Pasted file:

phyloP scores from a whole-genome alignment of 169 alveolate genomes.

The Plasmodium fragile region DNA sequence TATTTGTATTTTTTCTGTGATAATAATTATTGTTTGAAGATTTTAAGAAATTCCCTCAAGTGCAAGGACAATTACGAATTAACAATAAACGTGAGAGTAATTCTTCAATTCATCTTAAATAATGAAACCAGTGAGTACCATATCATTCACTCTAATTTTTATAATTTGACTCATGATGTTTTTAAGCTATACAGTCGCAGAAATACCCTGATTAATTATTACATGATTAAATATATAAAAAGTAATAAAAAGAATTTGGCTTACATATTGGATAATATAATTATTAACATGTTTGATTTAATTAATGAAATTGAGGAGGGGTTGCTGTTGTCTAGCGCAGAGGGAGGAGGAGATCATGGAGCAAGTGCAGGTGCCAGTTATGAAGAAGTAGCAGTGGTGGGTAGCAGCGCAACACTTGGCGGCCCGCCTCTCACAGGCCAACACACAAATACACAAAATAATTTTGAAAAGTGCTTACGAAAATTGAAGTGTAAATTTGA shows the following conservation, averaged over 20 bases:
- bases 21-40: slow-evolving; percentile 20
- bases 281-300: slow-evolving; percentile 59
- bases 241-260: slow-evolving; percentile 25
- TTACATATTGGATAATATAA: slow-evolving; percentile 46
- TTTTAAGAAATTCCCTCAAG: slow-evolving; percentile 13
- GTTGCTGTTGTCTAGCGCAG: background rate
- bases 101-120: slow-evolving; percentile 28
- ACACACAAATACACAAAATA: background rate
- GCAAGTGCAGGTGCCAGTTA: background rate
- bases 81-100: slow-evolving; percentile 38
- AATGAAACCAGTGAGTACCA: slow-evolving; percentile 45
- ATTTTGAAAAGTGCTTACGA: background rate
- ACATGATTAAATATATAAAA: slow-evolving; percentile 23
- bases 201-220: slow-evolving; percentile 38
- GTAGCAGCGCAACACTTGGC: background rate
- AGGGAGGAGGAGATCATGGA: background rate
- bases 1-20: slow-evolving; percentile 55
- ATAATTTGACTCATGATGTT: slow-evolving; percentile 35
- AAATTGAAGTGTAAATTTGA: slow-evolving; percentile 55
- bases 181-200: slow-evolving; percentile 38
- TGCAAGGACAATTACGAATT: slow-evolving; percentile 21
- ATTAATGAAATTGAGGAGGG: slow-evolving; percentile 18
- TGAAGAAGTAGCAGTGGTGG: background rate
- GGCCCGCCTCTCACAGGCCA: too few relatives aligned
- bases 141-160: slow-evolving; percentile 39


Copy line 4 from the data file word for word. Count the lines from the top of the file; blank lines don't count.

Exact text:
- bases 281-300: slow-evolving; percentile 59